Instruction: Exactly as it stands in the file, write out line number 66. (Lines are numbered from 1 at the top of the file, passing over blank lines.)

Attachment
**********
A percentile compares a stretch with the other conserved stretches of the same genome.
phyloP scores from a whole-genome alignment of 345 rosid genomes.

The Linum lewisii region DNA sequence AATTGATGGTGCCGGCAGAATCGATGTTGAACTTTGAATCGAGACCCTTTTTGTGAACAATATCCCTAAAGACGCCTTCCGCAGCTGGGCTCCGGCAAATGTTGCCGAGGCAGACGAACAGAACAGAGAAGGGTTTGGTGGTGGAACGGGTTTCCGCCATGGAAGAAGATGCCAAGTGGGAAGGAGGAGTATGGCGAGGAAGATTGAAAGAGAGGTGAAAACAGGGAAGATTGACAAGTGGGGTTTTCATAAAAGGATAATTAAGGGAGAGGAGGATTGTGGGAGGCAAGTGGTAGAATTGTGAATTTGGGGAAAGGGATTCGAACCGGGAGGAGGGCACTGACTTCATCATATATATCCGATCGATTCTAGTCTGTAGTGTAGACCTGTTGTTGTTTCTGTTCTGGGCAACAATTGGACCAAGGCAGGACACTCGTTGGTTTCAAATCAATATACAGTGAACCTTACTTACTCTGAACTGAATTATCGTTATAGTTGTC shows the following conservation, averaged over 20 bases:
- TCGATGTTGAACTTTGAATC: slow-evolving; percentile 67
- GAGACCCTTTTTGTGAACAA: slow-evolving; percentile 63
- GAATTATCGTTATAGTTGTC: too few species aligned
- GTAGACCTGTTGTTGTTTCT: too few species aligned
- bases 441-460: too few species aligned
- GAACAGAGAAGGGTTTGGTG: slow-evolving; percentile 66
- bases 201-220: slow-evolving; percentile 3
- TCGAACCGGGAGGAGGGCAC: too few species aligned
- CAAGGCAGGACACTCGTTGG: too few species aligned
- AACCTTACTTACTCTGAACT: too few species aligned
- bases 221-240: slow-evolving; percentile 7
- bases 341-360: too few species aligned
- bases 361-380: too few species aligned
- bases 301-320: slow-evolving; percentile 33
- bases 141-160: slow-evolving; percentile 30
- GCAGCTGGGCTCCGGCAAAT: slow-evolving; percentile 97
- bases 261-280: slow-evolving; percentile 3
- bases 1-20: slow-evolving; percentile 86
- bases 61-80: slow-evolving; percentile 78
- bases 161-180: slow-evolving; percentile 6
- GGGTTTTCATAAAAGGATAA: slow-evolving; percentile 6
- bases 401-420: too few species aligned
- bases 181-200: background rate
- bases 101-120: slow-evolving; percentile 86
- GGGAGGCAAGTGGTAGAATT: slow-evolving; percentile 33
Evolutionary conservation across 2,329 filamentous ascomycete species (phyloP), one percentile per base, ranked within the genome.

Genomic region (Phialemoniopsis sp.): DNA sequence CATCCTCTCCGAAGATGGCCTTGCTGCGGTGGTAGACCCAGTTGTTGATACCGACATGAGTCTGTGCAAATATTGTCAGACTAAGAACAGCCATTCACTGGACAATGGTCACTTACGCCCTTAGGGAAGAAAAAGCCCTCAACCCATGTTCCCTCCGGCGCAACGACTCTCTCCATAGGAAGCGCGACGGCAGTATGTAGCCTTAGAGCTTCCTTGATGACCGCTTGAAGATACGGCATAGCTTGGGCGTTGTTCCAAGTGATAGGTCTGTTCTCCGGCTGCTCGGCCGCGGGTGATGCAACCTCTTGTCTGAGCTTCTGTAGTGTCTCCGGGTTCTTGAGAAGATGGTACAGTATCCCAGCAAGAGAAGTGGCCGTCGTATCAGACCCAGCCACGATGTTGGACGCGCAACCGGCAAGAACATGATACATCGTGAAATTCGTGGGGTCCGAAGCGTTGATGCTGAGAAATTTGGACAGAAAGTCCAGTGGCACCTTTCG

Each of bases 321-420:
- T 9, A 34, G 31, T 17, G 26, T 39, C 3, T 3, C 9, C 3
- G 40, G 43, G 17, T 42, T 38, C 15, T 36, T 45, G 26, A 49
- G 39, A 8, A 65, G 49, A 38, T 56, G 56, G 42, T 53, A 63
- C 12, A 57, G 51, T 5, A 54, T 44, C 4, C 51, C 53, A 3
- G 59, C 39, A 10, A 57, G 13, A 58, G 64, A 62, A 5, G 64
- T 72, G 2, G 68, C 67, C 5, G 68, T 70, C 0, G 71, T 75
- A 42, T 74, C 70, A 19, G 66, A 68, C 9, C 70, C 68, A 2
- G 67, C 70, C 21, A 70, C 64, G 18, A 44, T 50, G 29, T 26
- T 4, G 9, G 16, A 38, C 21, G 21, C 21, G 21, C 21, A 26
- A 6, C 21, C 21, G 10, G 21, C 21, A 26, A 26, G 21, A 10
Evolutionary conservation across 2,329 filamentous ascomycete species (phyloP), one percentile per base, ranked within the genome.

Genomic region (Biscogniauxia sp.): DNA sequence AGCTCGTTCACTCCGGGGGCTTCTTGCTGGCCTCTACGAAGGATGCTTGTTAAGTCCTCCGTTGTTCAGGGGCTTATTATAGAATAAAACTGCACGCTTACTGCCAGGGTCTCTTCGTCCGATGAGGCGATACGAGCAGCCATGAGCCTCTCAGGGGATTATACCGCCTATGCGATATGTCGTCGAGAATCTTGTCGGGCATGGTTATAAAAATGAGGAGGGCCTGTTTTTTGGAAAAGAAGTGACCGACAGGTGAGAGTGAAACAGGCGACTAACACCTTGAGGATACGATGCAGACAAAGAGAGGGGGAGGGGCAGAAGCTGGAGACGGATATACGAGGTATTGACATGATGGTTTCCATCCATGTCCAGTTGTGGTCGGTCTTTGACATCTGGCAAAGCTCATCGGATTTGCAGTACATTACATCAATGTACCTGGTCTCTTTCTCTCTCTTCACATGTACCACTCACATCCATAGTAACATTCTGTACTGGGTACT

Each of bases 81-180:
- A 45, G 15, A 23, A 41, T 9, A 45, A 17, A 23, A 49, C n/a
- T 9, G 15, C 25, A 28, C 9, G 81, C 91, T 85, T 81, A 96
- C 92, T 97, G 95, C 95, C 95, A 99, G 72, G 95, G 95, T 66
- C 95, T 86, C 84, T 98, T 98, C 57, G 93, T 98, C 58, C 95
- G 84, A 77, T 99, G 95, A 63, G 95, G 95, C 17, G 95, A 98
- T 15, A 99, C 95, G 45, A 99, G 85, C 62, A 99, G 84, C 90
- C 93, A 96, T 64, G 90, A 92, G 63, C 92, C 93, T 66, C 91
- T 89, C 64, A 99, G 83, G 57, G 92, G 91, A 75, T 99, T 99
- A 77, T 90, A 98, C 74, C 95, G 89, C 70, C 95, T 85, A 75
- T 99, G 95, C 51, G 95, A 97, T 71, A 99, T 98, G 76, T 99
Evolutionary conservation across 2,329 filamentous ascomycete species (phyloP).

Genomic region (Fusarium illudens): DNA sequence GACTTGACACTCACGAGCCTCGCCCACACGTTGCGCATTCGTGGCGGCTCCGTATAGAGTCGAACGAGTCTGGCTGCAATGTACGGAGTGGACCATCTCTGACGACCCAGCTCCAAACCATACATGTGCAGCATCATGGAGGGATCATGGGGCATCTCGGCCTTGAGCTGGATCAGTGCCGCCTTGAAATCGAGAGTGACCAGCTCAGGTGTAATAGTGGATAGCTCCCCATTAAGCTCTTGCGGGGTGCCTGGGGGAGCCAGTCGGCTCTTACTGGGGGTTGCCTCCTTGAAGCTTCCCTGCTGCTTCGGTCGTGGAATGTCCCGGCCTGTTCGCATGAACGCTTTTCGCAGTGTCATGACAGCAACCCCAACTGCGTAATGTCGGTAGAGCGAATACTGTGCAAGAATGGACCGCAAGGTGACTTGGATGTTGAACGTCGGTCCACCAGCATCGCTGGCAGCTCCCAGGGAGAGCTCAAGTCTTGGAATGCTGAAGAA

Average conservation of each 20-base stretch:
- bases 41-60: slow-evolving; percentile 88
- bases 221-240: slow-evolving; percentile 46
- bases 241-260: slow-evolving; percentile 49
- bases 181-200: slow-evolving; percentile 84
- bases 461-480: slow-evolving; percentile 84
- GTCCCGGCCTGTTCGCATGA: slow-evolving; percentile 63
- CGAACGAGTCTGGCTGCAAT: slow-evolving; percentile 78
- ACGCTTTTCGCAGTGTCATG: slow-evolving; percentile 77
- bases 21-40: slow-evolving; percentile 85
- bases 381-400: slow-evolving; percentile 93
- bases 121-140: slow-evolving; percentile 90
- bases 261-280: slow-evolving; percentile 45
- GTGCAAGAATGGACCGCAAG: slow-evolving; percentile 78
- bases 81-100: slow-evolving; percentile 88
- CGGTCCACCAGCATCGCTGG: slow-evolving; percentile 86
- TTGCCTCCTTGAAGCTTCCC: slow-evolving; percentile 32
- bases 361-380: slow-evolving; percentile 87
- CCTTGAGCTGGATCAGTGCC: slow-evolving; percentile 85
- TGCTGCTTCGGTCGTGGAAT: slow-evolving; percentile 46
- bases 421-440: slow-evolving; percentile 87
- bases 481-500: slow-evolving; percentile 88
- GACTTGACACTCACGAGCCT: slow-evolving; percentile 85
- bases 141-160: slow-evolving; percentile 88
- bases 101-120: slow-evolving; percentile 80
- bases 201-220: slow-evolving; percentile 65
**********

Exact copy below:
- bases 21-40: slow-evolving; percentile 85